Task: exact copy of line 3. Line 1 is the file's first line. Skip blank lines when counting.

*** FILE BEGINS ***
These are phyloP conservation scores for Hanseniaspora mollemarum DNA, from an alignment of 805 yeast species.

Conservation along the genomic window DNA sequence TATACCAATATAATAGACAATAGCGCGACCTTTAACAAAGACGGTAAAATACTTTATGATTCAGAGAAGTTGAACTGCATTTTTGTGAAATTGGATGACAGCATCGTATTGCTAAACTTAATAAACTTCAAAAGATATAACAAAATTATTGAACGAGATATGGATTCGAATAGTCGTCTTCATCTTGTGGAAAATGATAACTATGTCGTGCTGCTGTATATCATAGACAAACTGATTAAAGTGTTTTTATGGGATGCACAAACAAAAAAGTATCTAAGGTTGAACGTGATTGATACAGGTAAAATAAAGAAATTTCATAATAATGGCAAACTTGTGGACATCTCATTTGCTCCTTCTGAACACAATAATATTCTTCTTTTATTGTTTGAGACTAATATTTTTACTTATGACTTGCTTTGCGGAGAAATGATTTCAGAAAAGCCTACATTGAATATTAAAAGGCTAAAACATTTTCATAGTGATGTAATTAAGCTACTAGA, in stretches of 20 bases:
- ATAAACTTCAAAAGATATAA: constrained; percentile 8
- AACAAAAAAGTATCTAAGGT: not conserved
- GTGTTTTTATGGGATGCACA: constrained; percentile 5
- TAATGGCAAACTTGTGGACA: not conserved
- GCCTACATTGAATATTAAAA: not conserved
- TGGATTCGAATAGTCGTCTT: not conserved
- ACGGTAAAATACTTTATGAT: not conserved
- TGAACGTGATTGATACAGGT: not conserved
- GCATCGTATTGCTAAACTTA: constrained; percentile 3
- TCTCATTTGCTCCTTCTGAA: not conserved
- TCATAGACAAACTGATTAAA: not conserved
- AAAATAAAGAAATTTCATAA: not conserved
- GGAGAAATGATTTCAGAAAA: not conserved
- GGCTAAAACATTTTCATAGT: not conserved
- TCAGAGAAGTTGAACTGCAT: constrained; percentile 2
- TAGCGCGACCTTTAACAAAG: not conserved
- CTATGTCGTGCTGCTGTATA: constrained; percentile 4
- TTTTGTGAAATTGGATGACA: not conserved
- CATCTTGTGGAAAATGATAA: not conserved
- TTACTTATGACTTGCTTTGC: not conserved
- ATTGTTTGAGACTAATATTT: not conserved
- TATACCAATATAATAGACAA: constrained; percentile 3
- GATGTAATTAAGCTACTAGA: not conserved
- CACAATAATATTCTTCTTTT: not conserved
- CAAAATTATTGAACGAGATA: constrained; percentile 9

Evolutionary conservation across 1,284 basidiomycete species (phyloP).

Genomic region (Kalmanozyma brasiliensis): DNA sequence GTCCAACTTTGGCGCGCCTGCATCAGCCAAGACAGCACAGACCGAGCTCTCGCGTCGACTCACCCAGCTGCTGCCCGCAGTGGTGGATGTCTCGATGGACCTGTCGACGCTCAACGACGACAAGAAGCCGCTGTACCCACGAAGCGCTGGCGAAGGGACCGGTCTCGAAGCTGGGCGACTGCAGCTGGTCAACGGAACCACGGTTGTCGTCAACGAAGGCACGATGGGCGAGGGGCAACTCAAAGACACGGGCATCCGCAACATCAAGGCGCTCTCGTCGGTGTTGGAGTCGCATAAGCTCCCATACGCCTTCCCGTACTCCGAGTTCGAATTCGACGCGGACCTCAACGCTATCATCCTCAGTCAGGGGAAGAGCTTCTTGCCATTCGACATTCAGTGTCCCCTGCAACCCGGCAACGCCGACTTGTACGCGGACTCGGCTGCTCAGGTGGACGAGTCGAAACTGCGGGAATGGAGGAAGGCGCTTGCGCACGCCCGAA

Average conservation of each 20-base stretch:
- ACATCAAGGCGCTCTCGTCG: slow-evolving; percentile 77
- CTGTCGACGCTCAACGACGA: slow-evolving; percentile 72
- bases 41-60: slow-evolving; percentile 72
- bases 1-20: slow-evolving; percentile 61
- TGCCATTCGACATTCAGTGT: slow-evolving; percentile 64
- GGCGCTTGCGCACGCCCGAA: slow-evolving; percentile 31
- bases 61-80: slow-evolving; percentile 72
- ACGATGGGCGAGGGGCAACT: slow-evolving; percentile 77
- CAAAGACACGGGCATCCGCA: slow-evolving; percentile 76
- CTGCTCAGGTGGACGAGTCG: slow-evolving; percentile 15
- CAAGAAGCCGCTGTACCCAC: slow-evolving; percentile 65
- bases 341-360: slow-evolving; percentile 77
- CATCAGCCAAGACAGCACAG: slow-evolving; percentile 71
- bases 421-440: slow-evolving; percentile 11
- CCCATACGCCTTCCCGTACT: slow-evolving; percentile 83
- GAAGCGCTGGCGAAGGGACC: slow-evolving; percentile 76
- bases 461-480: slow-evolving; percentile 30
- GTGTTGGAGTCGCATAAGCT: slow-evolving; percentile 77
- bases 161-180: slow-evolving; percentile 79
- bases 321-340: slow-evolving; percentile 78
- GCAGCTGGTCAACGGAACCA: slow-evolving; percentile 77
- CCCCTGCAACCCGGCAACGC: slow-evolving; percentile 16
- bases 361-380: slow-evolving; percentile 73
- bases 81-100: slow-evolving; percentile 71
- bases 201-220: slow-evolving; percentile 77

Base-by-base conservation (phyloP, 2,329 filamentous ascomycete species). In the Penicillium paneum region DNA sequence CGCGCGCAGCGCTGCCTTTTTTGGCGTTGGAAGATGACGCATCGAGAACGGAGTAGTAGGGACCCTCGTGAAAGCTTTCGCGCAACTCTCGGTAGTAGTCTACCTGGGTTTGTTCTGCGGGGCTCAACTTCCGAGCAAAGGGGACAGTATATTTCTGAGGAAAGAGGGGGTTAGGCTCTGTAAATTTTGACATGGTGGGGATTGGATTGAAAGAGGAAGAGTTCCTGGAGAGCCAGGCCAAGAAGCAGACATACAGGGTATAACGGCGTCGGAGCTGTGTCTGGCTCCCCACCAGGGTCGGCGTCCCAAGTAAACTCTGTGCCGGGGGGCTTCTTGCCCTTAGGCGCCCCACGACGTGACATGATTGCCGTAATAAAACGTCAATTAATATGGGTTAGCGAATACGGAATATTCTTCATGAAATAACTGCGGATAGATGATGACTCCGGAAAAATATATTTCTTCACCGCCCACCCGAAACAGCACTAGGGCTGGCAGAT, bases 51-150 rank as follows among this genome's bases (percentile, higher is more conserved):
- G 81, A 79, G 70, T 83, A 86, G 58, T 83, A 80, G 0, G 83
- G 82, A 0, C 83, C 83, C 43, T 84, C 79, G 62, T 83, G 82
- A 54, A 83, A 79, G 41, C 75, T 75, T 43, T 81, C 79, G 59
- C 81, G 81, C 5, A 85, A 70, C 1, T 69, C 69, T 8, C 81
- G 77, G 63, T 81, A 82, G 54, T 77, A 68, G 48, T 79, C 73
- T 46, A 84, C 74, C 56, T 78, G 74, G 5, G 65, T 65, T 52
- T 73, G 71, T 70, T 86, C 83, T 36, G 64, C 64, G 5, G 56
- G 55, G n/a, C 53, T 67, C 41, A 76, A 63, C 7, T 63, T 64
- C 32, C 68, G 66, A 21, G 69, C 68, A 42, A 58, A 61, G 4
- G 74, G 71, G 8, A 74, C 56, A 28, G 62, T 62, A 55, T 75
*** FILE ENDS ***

- ATAAACTTCAAAAGATATAA: constrained; percentile 8